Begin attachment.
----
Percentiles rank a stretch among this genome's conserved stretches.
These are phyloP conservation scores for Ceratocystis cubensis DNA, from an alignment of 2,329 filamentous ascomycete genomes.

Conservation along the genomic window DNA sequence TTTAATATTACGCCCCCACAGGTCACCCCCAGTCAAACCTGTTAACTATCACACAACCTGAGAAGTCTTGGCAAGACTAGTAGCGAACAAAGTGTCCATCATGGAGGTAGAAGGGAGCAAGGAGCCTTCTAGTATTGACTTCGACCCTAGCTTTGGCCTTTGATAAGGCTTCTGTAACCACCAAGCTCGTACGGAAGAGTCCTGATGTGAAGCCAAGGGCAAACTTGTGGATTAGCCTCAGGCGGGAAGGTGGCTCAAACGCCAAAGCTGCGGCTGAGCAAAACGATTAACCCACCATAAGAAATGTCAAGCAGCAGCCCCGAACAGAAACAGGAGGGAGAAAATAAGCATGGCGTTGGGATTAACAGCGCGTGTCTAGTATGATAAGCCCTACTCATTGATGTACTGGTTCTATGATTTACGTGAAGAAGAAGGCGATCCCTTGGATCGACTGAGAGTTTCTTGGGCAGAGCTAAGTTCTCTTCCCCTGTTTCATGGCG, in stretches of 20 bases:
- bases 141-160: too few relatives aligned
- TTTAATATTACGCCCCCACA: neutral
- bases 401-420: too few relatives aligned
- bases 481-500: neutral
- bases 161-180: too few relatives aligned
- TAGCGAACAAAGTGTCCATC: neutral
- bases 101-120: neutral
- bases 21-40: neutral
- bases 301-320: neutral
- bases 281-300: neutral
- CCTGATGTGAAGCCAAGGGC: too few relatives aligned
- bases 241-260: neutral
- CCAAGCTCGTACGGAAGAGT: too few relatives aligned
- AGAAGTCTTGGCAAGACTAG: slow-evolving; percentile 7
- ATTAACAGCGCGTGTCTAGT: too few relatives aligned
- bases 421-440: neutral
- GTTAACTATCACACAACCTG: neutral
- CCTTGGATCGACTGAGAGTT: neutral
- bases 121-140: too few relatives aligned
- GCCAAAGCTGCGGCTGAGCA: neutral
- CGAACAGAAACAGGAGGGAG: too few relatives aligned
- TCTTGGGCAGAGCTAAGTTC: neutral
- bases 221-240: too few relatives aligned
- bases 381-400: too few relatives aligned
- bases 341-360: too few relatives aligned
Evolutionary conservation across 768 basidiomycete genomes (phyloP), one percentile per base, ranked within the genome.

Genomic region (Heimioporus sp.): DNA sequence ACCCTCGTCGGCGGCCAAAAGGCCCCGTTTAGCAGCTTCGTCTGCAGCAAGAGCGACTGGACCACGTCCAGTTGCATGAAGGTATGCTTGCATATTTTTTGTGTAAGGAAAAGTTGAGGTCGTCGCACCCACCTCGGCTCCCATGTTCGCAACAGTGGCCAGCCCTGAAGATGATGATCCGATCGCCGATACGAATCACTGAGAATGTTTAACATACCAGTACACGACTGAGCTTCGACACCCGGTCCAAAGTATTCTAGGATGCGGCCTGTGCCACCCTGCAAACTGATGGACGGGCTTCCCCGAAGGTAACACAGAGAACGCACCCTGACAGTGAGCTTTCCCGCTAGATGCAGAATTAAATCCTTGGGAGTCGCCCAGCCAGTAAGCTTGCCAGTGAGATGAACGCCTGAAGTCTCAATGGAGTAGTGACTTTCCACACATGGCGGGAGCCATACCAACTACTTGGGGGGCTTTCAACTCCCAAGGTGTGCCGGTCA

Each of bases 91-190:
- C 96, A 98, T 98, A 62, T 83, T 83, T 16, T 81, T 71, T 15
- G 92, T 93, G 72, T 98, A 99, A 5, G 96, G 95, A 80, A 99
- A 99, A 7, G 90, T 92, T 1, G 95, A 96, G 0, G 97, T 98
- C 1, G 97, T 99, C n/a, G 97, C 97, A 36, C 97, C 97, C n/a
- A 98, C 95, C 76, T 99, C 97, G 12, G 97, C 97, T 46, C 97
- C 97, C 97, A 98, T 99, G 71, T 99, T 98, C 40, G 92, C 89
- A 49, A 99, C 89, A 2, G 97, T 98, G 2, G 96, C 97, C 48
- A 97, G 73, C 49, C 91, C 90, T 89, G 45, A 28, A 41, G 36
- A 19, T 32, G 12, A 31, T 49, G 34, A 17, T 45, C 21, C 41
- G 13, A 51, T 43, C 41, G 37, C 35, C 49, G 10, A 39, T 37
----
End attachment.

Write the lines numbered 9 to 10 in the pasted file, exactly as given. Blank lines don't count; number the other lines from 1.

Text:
- TAGCGAACAAAGTGTCCATC: neutral
- bases 101-120: neutral